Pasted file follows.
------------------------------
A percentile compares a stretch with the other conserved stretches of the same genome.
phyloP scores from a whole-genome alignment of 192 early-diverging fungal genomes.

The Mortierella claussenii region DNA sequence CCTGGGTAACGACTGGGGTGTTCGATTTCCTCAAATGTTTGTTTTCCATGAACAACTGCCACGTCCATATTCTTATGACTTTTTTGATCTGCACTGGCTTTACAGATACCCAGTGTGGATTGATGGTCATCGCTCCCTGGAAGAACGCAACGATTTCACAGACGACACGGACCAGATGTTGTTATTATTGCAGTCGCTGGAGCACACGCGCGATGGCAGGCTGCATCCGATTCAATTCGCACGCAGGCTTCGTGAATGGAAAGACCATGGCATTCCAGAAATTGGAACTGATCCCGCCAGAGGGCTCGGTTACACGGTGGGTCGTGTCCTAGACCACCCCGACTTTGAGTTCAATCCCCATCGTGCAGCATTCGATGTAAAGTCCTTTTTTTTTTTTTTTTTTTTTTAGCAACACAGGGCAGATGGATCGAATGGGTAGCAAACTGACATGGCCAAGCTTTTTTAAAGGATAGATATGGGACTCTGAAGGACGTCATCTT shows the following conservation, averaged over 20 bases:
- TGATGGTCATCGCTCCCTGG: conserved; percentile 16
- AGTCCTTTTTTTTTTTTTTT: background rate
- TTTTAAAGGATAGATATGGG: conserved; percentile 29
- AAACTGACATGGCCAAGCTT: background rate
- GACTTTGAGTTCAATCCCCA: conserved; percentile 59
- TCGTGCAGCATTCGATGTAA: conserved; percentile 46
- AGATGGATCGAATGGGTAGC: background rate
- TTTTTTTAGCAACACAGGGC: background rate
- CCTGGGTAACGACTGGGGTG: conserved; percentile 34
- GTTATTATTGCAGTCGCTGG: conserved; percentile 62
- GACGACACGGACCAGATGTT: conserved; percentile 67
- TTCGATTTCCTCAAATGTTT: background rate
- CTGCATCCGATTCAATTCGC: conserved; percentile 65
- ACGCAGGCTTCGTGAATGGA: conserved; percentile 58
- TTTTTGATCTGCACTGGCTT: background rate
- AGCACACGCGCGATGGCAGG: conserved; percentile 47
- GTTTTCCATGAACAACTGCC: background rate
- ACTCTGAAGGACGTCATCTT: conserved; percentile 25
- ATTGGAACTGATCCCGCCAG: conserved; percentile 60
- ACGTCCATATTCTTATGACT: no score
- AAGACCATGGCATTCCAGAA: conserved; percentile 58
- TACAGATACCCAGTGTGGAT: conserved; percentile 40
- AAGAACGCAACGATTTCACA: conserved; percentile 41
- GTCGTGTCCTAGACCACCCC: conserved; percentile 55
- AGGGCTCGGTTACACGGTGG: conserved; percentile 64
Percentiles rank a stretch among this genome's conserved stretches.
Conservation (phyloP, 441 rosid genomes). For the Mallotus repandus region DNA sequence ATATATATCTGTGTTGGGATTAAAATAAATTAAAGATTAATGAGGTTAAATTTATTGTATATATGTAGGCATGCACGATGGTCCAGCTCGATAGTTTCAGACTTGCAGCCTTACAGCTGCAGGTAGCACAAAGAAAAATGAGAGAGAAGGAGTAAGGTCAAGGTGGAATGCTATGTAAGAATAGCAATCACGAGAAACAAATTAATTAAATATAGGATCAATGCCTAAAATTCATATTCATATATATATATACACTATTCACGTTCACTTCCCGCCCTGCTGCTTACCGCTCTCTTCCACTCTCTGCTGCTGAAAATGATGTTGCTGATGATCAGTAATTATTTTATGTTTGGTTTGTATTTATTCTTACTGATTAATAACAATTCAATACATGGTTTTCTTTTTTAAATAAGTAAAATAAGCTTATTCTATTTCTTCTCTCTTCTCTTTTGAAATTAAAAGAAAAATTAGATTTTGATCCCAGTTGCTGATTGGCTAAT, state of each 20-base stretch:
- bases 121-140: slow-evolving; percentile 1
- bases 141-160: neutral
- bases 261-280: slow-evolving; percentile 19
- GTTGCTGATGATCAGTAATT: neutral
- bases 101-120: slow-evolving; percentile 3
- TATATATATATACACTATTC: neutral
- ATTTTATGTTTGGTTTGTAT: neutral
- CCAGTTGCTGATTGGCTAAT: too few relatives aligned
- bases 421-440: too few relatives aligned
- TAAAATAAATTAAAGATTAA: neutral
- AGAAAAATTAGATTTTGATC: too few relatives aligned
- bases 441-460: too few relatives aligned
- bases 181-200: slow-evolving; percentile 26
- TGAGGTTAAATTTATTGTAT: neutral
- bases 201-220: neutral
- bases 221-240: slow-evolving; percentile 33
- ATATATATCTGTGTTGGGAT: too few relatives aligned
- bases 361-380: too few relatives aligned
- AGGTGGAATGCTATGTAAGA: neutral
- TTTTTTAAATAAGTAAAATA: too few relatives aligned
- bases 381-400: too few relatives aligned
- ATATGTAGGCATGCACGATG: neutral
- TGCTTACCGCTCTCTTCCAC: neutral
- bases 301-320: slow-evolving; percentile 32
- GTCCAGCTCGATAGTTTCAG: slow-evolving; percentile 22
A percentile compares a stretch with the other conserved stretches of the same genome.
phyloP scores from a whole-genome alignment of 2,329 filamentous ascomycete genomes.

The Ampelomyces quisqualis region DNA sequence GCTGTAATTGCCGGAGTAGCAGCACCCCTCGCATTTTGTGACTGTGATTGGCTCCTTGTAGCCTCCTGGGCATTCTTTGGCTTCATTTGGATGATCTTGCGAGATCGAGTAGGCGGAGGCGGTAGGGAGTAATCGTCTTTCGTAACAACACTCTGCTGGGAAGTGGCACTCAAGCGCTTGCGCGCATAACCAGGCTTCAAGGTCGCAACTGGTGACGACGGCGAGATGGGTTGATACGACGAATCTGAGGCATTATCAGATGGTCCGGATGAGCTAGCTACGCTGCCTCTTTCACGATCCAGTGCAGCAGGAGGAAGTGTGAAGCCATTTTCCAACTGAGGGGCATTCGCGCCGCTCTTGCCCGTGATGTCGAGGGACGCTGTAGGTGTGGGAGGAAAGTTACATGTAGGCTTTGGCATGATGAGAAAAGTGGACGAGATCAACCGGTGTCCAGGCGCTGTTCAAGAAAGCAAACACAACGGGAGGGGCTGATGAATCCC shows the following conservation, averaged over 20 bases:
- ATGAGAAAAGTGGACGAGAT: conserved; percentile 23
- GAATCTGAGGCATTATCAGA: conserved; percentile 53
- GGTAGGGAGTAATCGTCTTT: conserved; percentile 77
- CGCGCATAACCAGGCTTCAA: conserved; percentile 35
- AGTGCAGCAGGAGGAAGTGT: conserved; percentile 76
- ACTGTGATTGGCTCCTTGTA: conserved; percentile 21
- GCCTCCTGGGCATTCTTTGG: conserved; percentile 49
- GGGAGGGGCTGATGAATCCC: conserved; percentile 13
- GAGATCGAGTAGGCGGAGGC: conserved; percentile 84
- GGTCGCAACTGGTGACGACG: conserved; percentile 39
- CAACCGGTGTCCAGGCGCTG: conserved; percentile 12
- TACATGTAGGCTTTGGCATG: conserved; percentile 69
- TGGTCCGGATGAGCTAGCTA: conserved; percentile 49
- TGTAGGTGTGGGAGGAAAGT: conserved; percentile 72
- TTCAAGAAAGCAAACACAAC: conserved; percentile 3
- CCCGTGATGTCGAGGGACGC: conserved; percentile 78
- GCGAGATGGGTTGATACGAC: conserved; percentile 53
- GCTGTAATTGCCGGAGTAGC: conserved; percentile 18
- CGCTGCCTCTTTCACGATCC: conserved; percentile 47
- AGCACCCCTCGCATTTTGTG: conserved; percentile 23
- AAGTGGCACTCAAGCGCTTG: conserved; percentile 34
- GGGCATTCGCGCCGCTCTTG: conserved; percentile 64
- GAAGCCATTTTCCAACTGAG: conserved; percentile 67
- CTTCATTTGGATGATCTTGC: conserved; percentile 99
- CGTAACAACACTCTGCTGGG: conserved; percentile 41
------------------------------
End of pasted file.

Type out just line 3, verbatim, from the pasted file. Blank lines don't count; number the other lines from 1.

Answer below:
The Mortierella claussenii region DNA sequence CCTGGGTAACGACTGGGGTGTTCGATTTCCTCAAATGTTTGTTTTCCATGAACAACTGCCACGTCCATATTCTTATGACTTTTTTGATCTGCACTGGCTTTACAGATACCCAGTGTGGATTGATGGTCATCGCTCCCTGGAAGAACGCAACGATTTCACAGACGACACGGACCAGATGTTGTTATTATTGCAGTCGCTGGAGCACACGCGCGATGGCAGGCTGCATCCGATTCAATTCGCACGCAGGCTTCGTGAATGGAAAGACCATGGCATTCCAGAAATTGGAACTGATCCCGCCAGAGGGCTCGGTTACACGGTGGGTCGTGTCCTAGACCACCCCGACTTTGAGTTCAATCCCCATCGTGCAGCATTCGATGTAAAGTCCTTTTTTTTTTTTTTTTTTTTTTAGCAACACAGGGCAGATGGATCGAATGGGTAGCAAACTGACATGGCCAAGCTTTTTTAAAGGATAGATATGGGACTCTGAAGGACGTCATCTT shows the following conservation, averaged over 20 bases: